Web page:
Director: Dan Mazer
Cast: Rose Byrne, Rafe Spall, Anna Faris, Simon Baker, Stephen Merchant and Minnie Driver
Plot: Newly-weds (Byrne and Spall) realise that marriage isn’t that magical and their relationship begins to crumble. Soon, it becomes a battle to make it to their first anniversary.
Rom-coms have never really been my thing. They are predictable, too easy-going and sappy. However, ‘I Give It A Year’ was surprisingly agreeable. Director Dan Mazer tries to do something different with the genre and takes some less than obvious directions with this film. As soon, as you learn that all rules are out the window, you can settle in and really enjoy this film.
One thing, I did note as I left the cinema was that this film isn’t overly ‘romantic’, making it not the best choice for a Valentine’s Day viewing. At times, the film doesn’t celebrate couples, as much as constantly point out their flaws. There are some sweet moments, but I was never too convinced in the relationships in this movie. However, when it comes to the other side of the genre, the comedy, the film excelled. The jokes were perfectly done (Rose Byrne’s comic timing is superb), often hitting close to home, as the director mocks habits that you may recognise in yourself. It’s the kind of film, where you turn to your friend in the cinema and say “that is so you!” Both men and women are the victims of the jokes, so the movie never seems sexist. In short, don’t go to this film expecting romance and you might just find a very fun comedy.
Because of the lack of romance, you could argue that you are watching a character piece of sorts. The characters are well-written here, keeping sympathy, even when their attentions start to stray to other people. Another thing I enjoyed about the movie were the ‘other girl’ and ‘other bloke’ characters. In the standard rom-com territory, these roles are often made out to be the villains. The man moving in on the lead female is often sleazy and a bit of a jerk (Kevin Bacon in ‘Crazy, Stupid Love) and the other girl is usually a manipulative bitch (Heike Makatsch in ‘Love Actually’). But Simon Baker and Anna Faris in this film are actually surprisingly likeable characters. At some points in the film, part of you wants Rose Byrne’s character to give up on Spall and get with Baker. It was another interesting feature that made me like ‘I Give It A Year’ so much more than the stereotypical chick flick.
The background characters are also handled well. Minnie Driver is excellent here, especially on her rant about how she would ‘sexually destroy Bieber’. Stephen Merchant is the main reason people will come and see this movie, not realising that he is only in it for about twenty minutes, if that, of the running time (although in fairness, this is what Merchant has done in every single one of his other movies). This is probably a good call: when he is on-screen, he monopolises the script, rattling off side-splitting, inappropriate jokes; none of the other characters can get a word in edgeways.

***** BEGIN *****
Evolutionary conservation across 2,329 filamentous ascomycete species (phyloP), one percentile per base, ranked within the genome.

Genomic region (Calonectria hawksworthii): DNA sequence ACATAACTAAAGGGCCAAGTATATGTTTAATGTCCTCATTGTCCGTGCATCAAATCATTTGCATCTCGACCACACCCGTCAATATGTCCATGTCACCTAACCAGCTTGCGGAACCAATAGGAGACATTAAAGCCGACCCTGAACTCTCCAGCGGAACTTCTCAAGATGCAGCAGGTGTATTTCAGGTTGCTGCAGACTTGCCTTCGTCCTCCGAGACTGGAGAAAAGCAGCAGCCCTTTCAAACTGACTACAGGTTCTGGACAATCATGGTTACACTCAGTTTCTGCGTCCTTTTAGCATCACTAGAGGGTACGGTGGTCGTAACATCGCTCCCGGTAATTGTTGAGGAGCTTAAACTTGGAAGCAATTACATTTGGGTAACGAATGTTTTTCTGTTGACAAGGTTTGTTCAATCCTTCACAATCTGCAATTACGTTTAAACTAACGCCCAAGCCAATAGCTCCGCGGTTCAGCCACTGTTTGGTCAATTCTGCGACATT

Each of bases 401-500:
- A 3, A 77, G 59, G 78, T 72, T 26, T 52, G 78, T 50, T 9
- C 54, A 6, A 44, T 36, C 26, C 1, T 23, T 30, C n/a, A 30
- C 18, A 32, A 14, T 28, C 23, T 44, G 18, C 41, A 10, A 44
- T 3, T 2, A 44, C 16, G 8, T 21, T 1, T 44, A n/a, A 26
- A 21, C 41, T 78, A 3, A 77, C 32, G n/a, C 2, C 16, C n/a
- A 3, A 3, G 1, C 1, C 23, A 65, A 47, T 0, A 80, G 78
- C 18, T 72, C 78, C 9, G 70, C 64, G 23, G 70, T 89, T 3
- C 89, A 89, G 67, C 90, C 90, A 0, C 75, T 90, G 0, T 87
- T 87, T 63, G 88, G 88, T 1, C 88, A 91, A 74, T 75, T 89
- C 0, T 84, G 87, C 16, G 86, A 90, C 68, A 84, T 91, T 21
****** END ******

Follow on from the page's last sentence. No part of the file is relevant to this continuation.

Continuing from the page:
The star of the show actor-wise, however, is Anna Faris. She keeps the charm we have come to associate with her from ‘Scary Movie’ and her other comedies, yet she has matured as an actress. She strikes some emotional depth that we haven’t seen from her before. Mazer also sees fit to give her the duty of delivering an emotional monologue in the closing act. I hope Faris keeps heading in this direction, when choosing her future roles.
I am not entirely convinced by the film’s ending. Without ruining the joke or story, I agree with the direction, just not the tone. All seriousness goes out the window and it is hard to get your head around. Maybe it will improve on a second viewing, but it threw me a little in the cinema. Also, part of me felt as though everything we had seen so far in the film was leading up to this punch line, which took away from the whole movie experience. So while I enjoyed this movie, the ending left me feeling kind of confused and thrown.
Final verdict: Not really a romantic film, but once you’ve moved past that, it becomes a highly enjoyable comedy.
Next week: A Good Day to Die Hard